“It’s in one of the most congested areas of the Fermilab accelerator complex,” says Elaine McCluskey, the LBNF project manager at Fermilab. Site prep work starting at Fermilab in 2019 will move some of the utilities out of the way. Later, when it’s time for the LBNF beamline construction, the accelerator complex will temporarily power down.

    Crews will move some of the Main Injector magnets safely out of the way and punch into the accelerator’s enclosure. They’ll construct a new extraction area and beam enclosure, then reinstall the Main Injector magnets with a new Fermilab-built addition: kicker magnets to change the beam’s course. They’ll also build the new LBNF beamline itself, using 24 dipole and 17 quadrupole magnets, most of them built by the Bhabha Atomic Research Centre in India.

    Step 2: Aim

    Neutrinos are tricky particles. Because they are neutral, they can’t be steered by magnetic forces in the same way that charged particles (such as protons) are. Once a neutrino is born, it keeps heading in whatever direction it was going, like a kid riding the world’s longest Slip ‘N Slide. This property makes neutrinos great cosmic messengers but means an extra step for Earth-bound engineers: aiming.

    As they build the LBNF beamline, crews will drape it along the curve of an 18-meter-tall hill. When the protons descend the hill, they’ll be pointed toward the DUNE detectors in South Dakota. Once the neutrinos are born, they’ll continue in that same direction, no tunnel required.

    With all the magnets in place and everything sealed up tight, accelerator operators will be able to direct protons down the new beamline, like switching a train on a track. But instead of pulling into a station, the particles will run full speed into a target.

    Step 3: Smash things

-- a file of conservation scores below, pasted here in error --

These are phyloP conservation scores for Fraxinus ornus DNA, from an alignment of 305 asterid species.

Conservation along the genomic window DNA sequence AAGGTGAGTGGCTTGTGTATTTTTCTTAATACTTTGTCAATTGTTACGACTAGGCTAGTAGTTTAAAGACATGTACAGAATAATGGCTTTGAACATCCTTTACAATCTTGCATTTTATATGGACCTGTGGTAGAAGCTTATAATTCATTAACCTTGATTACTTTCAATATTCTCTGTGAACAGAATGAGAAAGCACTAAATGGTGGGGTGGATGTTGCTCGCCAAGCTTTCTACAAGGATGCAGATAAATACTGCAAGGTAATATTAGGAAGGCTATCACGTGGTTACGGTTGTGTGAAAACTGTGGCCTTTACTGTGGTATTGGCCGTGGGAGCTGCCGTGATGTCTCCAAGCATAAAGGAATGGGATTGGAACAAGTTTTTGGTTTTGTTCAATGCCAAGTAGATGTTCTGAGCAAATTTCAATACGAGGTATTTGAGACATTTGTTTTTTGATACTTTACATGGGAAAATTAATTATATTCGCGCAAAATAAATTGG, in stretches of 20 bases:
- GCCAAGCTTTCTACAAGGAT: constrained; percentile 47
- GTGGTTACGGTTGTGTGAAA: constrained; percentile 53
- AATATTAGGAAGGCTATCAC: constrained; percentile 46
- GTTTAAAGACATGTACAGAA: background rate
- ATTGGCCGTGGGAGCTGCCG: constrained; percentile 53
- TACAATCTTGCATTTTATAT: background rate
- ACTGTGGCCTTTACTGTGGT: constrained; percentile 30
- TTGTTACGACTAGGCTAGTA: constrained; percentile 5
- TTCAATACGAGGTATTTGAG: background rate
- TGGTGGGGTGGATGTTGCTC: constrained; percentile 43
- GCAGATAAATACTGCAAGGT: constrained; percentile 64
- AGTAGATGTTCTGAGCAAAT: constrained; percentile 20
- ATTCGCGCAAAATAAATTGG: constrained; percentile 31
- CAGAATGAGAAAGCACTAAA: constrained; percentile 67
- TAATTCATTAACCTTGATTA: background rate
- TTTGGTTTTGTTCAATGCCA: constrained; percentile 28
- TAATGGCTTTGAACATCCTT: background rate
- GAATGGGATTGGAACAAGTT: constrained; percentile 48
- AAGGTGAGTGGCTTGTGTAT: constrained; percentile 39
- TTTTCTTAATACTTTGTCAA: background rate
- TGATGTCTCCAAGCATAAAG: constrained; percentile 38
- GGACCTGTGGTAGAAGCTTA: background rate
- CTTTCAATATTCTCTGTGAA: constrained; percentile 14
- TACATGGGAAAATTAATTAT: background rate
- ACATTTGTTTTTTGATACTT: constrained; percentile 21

The target is a crucial piece of engineering. While still being designed, it’s likely to be a 1.5-meter-long rod of pure graphite—think of your pencil lead on steroids.

    Together with some other equipment, it will sit inside the target hall, a sealed room filled with gaseous nitrogen. DUNE will start up with a proton beam that will run at more than 1 megawatt of power, and there are already plans to upgrade the beam to 2.4 megawatts. Almost everything being built for LBNF is designed to withstand that higher beam intensity.

    Because of the record-breaking beam power, manipulating anything inside the sealed hall will likely require the help of some robot friends controlled from outside the thick walls. Engineers at KEK, the high-energy accelerator research organization in Japan, are working on prototypes for elements of the sealed LBNF target hall design.

    KEK-Accelerator Laboratory, Tsukuba, Japan

    The high-power beam of protons will enter the target hall and smash into the graphite like bowling balls hitting pins, depositing their energy and unleashing a spray of new particles—mostly pions and kaons.

    “These targets have a very hard life,” says Chris Densham, group leader for high-power targets at STFC’s Rutherford Appleton Laboratory in the UK, which is responsible for the design and production of the target for the one-megawatt beam.

    STFC Rutherford Appleton Laboratory at Harwell in Oxfordshire

    “Each proton pulse causes the temperature to jump up by a few hundred degrees in a few microseconds.”